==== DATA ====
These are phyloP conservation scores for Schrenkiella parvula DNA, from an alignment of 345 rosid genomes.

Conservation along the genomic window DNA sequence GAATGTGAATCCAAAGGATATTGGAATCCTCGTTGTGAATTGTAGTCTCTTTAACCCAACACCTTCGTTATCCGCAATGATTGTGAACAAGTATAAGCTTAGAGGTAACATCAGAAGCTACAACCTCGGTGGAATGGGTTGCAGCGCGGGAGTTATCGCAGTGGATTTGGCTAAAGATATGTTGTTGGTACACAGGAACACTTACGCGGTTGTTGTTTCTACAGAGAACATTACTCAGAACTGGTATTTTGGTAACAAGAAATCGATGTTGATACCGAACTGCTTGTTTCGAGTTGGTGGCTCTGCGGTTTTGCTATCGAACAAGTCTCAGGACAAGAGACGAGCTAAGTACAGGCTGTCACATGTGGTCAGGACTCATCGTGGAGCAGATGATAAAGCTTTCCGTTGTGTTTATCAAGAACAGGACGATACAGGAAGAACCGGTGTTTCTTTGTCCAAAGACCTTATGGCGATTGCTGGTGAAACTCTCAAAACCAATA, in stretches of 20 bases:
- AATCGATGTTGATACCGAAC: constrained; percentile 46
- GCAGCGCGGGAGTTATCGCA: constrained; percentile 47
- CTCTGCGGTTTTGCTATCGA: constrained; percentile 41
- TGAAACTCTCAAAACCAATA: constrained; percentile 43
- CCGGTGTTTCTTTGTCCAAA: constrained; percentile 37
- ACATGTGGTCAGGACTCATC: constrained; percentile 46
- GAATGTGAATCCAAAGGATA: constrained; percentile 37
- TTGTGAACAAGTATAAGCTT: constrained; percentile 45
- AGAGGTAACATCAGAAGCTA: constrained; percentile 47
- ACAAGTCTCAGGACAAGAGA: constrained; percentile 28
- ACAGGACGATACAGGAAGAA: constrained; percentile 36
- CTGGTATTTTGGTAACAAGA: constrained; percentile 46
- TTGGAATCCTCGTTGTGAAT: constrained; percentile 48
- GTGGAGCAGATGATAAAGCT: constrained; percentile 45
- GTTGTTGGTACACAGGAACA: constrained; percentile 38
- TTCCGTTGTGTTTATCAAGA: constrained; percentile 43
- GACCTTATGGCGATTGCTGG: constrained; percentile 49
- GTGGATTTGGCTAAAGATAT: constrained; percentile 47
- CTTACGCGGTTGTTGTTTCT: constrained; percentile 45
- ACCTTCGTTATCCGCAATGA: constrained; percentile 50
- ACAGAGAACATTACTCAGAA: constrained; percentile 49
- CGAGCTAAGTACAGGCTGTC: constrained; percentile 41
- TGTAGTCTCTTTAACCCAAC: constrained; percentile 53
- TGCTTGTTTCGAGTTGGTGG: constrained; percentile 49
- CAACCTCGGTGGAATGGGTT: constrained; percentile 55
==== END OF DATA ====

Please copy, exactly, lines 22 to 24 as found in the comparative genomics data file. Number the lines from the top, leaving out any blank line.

- ACCTTCGTTATCCGCAATGA: constrained; percentile 50
- ACAGAGAACATTACTCAGAA: constrained; percentile 49
- CGAGCTAAGTACAGGCTGTC: constrained; percentile 41